CHARLOTTESVILLE, Va. (CBS19 NEWS) -- A federal judge issued new orders to improve medical care at the Fluvanna Correctional Center for Women after a court ruled that the Virginia Department of Corrections violated its settlement agreement from 2016.
In the order, Judge Norman Moon stated that DOC officials violated several health care standards, which helped contribute to the deaths of multiple inmates, including Deanna Niece and Carolyn Liberato.
"In sum, the medical treatment these women received was neither timely nor appropriate, and their deaths illustrate the danger of not having appropriate medical equipment on hand," Moon cited in his report.
The injunction states the prison must staff 78 full-time nurses, provide training, and have medical equipment, including stretchers and oxygen tanks, at different locations in the center.
Shannon Ellis, an attorney with the Legal Aid Justice Center, said the center has been working closely on this case for a decade.
She said the injunction is a victory for them to help the inmates in prison.
"Our reaction is very positive," said Ellis. "We think this is a huge victory for the women in Fluvanna."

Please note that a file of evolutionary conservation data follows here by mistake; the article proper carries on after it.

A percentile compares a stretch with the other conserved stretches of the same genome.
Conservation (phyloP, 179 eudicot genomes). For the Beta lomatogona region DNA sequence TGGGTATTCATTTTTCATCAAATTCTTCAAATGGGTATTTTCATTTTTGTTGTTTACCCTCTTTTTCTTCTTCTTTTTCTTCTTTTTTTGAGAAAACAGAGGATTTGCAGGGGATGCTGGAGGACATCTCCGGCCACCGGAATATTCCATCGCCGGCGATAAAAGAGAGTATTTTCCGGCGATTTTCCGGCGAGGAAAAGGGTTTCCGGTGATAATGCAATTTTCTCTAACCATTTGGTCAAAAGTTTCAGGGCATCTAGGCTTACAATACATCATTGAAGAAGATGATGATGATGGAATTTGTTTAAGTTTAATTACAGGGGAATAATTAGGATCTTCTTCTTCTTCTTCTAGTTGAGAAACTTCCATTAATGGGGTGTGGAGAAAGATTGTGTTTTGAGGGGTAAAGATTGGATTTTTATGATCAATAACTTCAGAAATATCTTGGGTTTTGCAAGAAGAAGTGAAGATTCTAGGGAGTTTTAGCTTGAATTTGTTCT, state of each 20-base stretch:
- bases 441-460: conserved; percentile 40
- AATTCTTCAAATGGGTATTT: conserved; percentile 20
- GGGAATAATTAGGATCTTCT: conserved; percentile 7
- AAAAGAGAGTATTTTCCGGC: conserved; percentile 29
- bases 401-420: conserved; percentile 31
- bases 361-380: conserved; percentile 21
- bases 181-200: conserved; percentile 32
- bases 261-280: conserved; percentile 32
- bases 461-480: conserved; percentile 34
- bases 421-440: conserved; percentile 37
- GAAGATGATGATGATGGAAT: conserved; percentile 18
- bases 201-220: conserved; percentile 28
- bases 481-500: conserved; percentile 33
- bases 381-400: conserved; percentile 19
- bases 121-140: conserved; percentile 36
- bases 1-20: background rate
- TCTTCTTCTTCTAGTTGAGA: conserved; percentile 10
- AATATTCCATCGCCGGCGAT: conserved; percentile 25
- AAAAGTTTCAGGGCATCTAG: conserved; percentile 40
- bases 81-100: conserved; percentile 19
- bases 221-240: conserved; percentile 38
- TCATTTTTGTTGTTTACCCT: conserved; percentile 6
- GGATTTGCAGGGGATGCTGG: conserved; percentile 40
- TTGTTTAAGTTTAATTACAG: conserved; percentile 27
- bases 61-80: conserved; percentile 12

Ellis also said this is another step forward to find justice for the inmates who have suffered.
"It validates their experiences, their suffering and for their families, their suffering as well," she said. "For the women that remain in Fluvanna, this is incredibly important because a federal judge heard their testimony, put it alongside the Department of Corrections' efforts to discredit them, and found the women credible."
Moving forward, Ellis said they're still reviewing the injunction and will talk with their clients this week.
She hopes this order will show people in the community how much the prisoners have suffered and the devastation they hope to avoid in the future.
"The opinion makes very clear the devastating toll that these practices have taken on these individual women, and the message to the Commonwealth I think is a clear invitation or soul-searching as how we want to continue forward," said Ellis.
The Virginia Department of Corrections released the following statement about the injunction:
"In 2012, the plaintiffs sued the Virginia Department of Corrections complaining of the medical care of the inmates at Fluvanna Correctional Center for Women, the maximum security prison for female offenders. The VADOC entered into a settlement agreement with the plaintiffs that was to last at least three years and that was approved by court on February 5, 2016. Within a year and seven months, the plaintiffs filed a request that the court find VADOC in contempt for failing to complete the settlement agreement provisions and impose millions of dollars in civil penalties to be paid to the plaintiffs. The court declined to find the Department in contempt in a decision released on January 2, 2019. The court issued an injunction that clarifies some of the provisions of the settlement agreement. The court did not impose civil penalties. VADOC has continued to work to provide appropriate medical care to inmates during the pendency of the lawsuit."